Wednesday, 19 September 2012

Freshers' Flu Blues?


So Freshers Week is upon us once again, and for many of Manchester’s first year students this weeklong cycle of drinking, dancing and Popolino’s pizzas will give birth to numerous anecdotes: “Do you remember that time in Freshers when…?” But for some students however, Freshers’ Week, like many other highly anticipated social events (I’m looking at you New Year’s Eve) may fail to live up to such high expectations.

Before going to university you may have heard epic tales of drunken debauchery involving traffic cones and sprained ankles, but it’s very likely that no-one ever told you that at some point during your first week you will find yourself crying in the toilets of some club with a girl who you’ve just met over how you miss your friends from college and how great they are and how you only just broke up with your boyfriend because you’re going to uni and it just wasn’t going to work anymore. This. is. normal. And inevitable. Moving to a completely new city away from your parents and friends is hard, no matter how easy some people make it look. Think about it, when was the last time you had to create a whole new social circle from scratch? If you’ve carried the same friends through both primary and secondary school and then to sixth form, you’ve probably never been in this sort of situation before AND been away from home. Of course this can be the best thing about university, you can be whoever you want to be and ‘start again’ in a sense, but it can also be the worst thing about university and it’s something many people struggle with.

I’m sure you’ve heard the phrase ‘everyone’s in the same boat’ one too many times from friends and relatives as you slowly pack away all of your belongings and say your goodbyes, but it is true, despite the fact that it may seem like everyone else is on the party boat whilst you look on from the shoreline. If it feels like you’re sat in your room watching iPlayer whilst everyone else is out enjoying themselves, then do something about it. Get involved: suggest going to the pub after a seminar, join a society, invite people round to your halls for DVDs, add people on Facebook. Whatever you do, don’t isolate yourself and don’t suffer in silence.

If you’re finding it particularly hard to settle in to university life, then talk to someone. Most universities have great support systems in place for first years. Contact your personal tutor, or one of your seminar leaders. If you have a 2nd or 3rd year mentor, talk to them - they’re great at helping out with questions you might not want to talk to a tutor about. Your union should also be able to give you some help and advice. They most likely have a range of contact options available so check their website or read through all the pieces of paper you’ve been handed at Freshers Fair. You could also contact Nightline, which is a confidential listening service run by students for students if you don’t feel comfortable approaching anyone.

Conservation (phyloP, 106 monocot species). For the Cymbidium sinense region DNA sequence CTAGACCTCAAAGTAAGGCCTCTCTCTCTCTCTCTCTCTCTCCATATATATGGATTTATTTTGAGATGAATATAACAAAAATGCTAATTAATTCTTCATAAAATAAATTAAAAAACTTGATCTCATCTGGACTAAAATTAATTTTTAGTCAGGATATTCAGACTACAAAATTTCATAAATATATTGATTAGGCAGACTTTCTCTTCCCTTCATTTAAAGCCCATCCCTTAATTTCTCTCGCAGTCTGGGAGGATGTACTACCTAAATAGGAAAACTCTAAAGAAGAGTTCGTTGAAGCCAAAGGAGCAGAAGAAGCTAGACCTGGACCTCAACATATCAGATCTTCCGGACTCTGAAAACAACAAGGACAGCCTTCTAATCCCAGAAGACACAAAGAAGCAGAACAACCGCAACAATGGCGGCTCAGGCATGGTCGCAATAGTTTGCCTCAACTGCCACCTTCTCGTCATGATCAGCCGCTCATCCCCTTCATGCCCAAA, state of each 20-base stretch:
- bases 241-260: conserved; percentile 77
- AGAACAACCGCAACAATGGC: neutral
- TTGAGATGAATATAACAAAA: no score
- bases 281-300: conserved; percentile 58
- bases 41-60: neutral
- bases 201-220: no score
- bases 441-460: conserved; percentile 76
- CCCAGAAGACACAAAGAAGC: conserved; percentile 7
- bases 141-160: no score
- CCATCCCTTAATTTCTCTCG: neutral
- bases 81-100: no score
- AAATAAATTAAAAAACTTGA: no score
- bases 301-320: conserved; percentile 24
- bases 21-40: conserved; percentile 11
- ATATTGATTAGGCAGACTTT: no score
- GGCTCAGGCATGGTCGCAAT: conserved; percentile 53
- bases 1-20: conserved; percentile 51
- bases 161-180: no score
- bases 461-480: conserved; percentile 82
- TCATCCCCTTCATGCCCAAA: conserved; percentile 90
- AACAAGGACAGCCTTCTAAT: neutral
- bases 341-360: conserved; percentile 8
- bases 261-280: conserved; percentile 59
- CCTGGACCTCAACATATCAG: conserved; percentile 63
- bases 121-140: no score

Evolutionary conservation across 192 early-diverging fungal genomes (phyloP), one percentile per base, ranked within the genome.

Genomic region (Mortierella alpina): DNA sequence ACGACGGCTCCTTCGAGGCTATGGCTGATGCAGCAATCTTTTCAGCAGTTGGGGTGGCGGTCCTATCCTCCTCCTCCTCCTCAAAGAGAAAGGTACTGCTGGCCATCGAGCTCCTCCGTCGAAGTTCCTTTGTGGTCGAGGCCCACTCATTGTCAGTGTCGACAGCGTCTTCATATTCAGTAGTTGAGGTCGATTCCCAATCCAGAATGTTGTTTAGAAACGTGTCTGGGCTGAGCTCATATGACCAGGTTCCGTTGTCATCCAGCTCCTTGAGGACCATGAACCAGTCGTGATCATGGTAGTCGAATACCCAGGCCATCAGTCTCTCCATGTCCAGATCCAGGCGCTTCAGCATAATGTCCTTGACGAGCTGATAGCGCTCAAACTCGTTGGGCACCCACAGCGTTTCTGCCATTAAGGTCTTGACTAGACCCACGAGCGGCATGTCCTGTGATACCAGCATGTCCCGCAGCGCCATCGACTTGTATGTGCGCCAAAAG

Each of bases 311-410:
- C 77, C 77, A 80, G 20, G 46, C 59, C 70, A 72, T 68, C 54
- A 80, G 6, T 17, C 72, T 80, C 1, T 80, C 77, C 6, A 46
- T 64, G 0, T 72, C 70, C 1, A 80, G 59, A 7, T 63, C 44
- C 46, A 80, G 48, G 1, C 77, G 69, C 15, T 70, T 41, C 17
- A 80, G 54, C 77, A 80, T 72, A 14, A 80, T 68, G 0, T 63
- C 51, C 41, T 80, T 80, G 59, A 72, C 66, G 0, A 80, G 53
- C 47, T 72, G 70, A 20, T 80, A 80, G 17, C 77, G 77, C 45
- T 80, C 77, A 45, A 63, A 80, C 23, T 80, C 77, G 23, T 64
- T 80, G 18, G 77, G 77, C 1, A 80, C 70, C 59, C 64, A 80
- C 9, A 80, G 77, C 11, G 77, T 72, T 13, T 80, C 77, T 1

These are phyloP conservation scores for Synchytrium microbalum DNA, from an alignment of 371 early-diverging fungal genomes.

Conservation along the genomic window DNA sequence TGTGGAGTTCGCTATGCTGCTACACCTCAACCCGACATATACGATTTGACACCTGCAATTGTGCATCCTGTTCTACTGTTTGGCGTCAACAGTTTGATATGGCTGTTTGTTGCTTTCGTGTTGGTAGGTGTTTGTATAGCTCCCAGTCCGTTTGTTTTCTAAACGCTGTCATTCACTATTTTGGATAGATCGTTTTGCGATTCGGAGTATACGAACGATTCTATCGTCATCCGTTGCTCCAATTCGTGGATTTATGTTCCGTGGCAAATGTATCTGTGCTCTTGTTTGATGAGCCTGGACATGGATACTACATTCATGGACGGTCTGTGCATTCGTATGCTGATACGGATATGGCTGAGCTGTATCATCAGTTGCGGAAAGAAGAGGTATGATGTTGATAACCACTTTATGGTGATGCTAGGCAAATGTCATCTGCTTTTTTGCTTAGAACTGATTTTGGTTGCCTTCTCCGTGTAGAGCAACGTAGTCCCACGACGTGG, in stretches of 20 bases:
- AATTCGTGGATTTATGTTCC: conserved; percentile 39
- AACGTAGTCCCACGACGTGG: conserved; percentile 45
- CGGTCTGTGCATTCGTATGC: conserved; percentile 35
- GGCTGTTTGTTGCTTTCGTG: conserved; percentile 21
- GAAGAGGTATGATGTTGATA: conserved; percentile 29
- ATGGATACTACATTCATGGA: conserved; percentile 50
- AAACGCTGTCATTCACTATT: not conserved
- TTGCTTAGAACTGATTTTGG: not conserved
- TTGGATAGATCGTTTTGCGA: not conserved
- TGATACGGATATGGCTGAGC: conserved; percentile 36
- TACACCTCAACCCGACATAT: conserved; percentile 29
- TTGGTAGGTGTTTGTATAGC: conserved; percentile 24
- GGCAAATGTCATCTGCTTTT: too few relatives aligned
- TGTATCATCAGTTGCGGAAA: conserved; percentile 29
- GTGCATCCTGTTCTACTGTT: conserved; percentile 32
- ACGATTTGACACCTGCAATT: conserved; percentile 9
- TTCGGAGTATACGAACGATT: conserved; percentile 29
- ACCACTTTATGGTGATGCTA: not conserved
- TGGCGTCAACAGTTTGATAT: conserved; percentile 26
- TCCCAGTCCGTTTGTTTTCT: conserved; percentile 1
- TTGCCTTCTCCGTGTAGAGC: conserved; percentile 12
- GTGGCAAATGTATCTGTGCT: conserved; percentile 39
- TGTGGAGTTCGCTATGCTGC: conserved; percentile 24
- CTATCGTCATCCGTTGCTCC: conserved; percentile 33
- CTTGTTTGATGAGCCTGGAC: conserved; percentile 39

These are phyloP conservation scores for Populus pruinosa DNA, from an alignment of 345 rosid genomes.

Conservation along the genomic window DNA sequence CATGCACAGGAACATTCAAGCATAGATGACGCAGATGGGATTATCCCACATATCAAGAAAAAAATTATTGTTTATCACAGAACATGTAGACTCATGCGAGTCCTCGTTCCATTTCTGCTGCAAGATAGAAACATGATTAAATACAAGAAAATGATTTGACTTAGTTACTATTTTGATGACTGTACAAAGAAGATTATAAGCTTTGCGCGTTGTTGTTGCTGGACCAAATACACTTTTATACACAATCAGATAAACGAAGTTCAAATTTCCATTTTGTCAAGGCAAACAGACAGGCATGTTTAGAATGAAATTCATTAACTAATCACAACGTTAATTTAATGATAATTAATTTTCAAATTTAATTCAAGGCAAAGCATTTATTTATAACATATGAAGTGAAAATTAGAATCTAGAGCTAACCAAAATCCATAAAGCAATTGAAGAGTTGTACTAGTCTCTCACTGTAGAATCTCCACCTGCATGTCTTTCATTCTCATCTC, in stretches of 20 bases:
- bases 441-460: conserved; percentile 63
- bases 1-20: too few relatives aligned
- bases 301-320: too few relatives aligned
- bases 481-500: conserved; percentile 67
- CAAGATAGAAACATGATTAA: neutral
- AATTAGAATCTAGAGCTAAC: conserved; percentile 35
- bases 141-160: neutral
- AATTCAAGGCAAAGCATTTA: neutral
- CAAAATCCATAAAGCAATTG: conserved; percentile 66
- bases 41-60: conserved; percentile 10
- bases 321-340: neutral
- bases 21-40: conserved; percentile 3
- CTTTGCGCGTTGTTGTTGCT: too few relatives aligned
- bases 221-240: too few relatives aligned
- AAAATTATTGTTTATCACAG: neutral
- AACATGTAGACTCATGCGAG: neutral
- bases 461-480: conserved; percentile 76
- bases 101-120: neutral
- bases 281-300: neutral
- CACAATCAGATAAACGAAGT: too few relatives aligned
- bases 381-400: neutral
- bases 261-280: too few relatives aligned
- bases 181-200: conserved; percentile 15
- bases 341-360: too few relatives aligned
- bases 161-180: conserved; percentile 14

Your first few weeks at university can be amazing, but they can also be pretty overwhelming at times. The best thing to do is to realise this and accept it, and ask for help if you need it. Yes, you’ll miss the group of friends that you had at school, and yes, there’ll be times when you’ll wish that your flatmate would flush the toilet just this once, but despite all of this you’ll make some equally amazing uni friends and some equally amazing memories. With your own traffic cone to boot. 


(me and @jack_efc having an ace time in first year)
(yes, I shouldn't have dressed up as a geisha as it's part of Japanese culture and not a fancy dress costume, but I was a naive first year...)

2 comments:

  1. Now I'm all nostalgic for fresher's again, even though it was only 2 years ago for me it feels like so long ago! (: I definitely went through half of the emotions you mentioned although now I don't know why I worried since most of my friends at home forgot about me and my uni friends are the ones I can always rely on (: xx

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    1. 'There's no greater nostalgia than the nostalgia for that which never was.' Which I interpret as meaning you imagine the past to have been better than it actually was. Some parts of Freshers was pretty ace, but some of it was also pretty rubbish too. Just like life I guess, haha!

      Aww that's sad, but good to know that your uni friends can be relied on! I've seen that happen with a lot of people, where they've drifted apart from their friends from home. I'm lucky, as I seem to have a good mix of the two and try and keep in contact with everyone :) Although I often find that sometimes I'm the one putting all of the effort in... :/
      xx

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